Part psychological thriller, part contemporary magical realism, The Tryst revisits the tale of Adam’s first wife, Lilith, to examine the secrets of an everyday marriage.

“What makes The Tryst an unexploded virus isn’t just the quality and brightness of Roffey’s writing on sex, even as it uncovers inner glades between flesh and fantasy where…

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Amazon Has A Fake Book Problem

David Gaughran

Fake books – powered by clickfarms – are gatecrashing Amazon’s charts. And despite being aware of the issue for well over a year, Amazon has failed to resolve it.

If you look at the Kindle Store Best Seller charts right now, and click over to Free Books, you will see that the Top 20 currently has five suspicious-looking titles.

None of them have reviews. All were published in the last week. They have no Also Boughts – meaning they have had very few sales. Each of these titles are around 2,500 pages long, seem to have duplicated content, and are enrolled in Kindle Unlimited.

What is going on here?

For over fifteen months now, scammers have been raiding the Kindle Unlimited pot using a well-worn trick. They usually pilfer the content first of all – often by stealing an author’s original work and running it through a synonymizer – and…

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The Final Straight – $2.99 #contemporaryromance #romance

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It’s my birthday on the 3rd June, and to celebrate, The Final Straight has been reduced to just $2.99 for the whole week!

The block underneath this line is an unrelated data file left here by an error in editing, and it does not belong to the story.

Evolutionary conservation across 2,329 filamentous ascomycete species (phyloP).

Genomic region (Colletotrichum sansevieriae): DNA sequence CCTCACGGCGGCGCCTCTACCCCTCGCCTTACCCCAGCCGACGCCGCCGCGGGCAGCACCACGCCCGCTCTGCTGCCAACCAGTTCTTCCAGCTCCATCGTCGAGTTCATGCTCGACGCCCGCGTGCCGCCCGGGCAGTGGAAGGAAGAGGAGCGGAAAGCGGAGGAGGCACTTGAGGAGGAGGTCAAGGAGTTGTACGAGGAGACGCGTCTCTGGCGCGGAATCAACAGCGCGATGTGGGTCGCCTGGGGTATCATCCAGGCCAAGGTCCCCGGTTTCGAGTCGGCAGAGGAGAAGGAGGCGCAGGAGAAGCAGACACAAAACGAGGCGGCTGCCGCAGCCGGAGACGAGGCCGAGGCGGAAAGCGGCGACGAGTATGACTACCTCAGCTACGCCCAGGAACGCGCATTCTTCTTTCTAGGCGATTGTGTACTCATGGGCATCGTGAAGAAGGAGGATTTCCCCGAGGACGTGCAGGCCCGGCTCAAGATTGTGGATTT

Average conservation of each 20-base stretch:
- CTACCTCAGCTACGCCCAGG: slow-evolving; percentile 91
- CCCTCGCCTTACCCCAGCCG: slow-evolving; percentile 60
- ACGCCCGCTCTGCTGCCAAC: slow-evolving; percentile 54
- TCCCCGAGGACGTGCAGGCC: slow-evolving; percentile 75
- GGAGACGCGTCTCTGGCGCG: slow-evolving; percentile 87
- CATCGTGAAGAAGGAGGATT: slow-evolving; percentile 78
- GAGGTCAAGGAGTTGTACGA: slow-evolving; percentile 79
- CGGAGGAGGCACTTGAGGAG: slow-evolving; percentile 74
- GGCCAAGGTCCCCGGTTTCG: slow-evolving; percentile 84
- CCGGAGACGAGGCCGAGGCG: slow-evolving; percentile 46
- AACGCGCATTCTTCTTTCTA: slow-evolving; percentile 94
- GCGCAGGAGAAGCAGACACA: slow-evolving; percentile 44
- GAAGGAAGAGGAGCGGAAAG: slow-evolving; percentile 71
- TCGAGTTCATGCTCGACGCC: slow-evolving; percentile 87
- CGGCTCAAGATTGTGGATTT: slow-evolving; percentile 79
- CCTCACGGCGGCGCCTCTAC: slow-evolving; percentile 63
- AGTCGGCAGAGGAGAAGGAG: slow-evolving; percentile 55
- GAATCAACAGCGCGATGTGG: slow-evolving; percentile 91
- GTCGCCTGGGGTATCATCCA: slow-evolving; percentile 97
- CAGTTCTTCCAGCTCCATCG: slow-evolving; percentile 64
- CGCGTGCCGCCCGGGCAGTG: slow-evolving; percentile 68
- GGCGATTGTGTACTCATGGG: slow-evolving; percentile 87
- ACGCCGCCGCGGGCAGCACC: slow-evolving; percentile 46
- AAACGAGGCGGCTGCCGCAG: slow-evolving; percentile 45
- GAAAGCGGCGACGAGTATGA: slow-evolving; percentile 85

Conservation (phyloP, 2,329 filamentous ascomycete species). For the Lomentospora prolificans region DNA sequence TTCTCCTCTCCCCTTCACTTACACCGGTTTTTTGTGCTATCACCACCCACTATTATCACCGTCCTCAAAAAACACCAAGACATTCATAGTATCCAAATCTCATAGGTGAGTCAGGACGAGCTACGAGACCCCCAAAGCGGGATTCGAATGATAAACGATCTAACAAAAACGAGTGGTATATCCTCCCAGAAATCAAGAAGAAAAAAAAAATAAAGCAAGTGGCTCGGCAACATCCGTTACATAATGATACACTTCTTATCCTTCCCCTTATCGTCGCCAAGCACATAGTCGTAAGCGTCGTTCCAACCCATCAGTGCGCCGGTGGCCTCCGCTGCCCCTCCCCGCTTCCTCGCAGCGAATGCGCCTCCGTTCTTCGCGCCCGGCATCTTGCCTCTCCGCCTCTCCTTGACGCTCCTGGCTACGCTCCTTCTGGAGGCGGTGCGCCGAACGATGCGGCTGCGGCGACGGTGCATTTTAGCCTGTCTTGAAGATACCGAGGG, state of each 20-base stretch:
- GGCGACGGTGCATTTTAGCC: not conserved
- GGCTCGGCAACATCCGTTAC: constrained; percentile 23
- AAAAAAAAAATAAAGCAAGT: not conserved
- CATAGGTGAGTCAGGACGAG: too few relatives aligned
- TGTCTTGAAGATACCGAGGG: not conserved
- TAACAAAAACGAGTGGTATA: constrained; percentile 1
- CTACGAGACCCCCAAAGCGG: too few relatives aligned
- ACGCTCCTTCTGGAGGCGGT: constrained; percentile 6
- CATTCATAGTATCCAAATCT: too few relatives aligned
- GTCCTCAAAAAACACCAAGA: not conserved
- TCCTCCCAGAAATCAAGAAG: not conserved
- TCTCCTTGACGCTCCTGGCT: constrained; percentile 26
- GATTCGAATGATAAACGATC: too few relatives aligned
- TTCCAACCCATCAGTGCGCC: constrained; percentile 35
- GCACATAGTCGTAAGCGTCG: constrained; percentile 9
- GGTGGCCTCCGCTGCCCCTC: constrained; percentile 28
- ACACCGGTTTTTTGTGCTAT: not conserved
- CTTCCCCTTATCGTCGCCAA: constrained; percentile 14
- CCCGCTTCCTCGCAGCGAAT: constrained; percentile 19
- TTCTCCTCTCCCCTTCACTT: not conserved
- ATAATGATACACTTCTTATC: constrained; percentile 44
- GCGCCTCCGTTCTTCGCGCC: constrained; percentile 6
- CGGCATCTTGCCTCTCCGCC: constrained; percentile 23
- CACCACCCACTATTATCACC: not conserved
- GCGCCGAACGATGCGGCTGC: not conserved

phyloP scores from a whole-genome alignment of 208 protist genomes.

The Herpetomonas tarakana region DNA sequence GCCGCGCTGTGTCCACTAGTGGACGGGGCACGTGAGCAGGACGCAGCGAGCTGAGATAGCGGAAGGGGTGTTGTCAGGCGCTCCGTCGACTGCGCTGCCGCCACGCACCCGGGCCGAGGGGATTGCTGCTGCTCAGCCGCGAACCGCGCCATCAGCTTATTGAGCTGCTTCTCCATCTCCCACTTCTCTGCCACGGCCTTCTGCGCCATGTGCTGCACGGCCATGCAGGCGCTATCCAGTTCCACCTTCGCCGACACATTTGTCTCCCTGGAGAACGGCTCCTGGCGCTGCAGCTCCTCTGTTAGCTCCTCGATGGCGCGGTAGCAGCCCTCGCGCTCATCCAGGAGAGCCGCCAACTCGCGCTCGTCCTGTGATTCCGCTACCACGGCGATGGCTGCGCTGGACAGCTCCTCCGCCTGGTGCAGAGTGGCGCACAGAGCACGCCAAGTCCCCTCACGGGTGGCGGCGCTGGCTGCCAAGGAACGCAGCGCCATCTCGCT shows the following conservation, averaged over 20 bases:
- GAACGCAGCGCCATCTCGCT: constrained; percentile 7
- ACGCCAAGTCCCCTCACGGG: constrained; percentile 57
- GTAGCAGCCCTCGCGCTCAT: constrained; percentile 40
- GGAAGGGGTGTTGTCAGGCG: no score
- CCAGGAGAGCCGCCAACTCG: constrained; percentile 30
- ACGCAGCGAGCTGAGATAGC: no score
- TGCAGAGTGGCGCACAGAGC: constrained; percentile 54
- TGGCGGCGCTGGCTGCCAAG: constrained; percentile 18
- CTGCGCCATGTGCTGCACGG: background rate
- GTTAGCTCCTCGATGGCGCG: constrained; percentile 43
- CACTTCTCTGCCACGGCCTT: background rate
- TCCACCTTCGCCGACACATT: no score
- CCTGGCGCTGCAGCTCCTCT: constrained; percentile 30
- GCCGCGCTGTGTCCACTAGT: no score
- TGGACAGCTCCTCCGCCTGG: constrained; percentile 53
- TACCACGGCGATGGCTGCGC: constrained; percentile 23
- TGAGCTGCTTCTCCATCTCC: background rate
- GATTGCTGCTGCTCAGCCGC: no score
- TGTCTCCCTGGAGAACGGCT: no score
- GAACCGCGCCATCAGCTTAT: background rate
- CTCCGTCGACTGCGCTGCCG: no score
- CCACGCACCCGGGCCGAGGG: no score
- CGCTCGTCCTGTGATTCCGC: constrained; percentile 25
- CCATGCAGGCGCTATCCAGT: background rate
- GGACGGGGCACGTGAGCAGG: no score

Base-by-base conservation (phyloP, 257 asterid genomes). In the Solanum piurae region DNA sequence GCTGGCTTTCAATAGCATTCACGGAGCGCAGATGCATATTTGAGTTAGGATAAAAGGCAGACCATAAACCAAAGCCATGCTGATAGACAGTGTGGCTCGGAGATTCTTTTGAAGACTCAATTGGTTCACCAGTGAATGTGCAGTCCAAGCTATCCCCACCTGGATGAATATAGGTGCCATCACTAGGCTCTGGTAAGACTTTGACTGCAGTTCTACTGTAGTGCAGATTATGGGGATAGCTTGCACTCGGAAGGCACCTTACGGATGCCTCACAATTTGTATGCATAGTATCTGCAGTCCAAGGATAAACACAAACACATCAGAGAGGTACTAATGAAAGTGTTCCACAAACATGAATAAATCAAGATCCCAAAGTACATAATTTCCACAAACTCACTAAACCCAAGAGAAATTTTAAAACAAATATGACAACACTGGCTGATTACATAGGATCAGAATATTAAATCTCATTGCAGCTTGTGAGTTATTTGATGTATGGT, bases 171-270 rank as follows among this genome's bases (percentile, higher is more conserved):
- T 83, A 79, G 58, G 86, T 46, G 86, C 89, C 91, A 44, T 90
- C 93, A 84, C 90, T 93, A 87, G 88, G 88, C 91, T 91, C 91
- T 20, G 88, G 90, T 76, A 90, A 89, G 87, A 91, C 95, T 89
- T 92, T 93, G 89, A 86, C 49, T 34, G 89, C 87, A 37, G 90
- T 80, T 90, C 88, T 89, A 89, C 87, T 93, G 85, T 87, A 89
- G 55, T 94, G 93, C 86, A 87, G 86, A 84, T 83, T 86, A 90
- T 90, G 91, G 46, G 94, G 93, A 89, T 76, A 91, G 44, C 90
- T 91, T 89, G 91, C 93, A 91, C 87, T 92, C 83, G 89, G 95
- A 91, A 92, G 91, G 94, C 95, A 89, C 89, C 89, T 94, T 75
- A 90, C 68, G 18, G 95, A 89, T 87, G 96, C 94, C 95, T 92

April Miller works for her bestfriend, Max Knight on his livery and competition yard. Their friendship has withstood many turbulent times, and while April is deeply in love with Max, she is also aware of his womanising ways and has refused to succumb to his flirtatious charms. When her ex, AJ, suddenly comes back with a business proposal, April finds herself torn between the two men.



Max stormed across the yard. At the mention of AJ’s name, a ball of fury had begun to boil in the pit of his stomach. He could almost taste the bile as it threatened to rise in his throat. He marched towards the stables, to the one place he felt calm.

Whisper stood with her head hanging over the stable door, oblivious to her master’s raging temper. Blaze was in the next stall, ears pricked, attentive for any possible predators. Max grabbed the head collar and lead rope, bringing the black mare from her stable and tying her up.

She stood at an impressive sixteen hands high. As always, her coat shimmered as though tiny diamonds had been sewn into the impeccable hairs. Even though she didn’t look as if she needed grooming, he picked up the soft body brush and began to run it over her coat anyway. He moved it up and down her strong neck, taking in the musky scent as he brushed away the flecks of shaving dust.

“She’s beautiful,” said a soft female voice. Max turned and saw a young woman he did not recognise standing in his barn. She was only a couple of inches shorter than he was. He looked her up and down. Ash-brown hair had been swept into a butterfly clip, showing off her tanned neck.

“Yes, she is,” he said, not trying to hide his gaze as it fell over her body.

“I’m looking for April Miller.” She smiled at his obvious attraction.

“She was on her way out, but she might still be in the office if you’re lucky.” He nodded towards the opposite side of the yard.

“Thank you.”

He watched as she walked away. Navy jodhpurs fitted her hips and buttocks to perfection, and pinched in at the waist, where they were joined by a pink vest.

“I need a ride,” he growled to himself.


ISBN: 9781311748546

Kindle US, Kindle UK
Apple, Kobo, Nook

Guest Blog – S. Nano

Heart Throbs

Mistress of the Air.jpgLa Camorra – the Neapolitan mafia

Lady Sally Rudston-Chichester’s airship travels take her to the Italian Empire. She drops in on Naples for some pizza, and to collect a bronze statue of herself. But the main reason for stopping there is to view the erotic frescoes at the nearby archaeological site of Pompeii.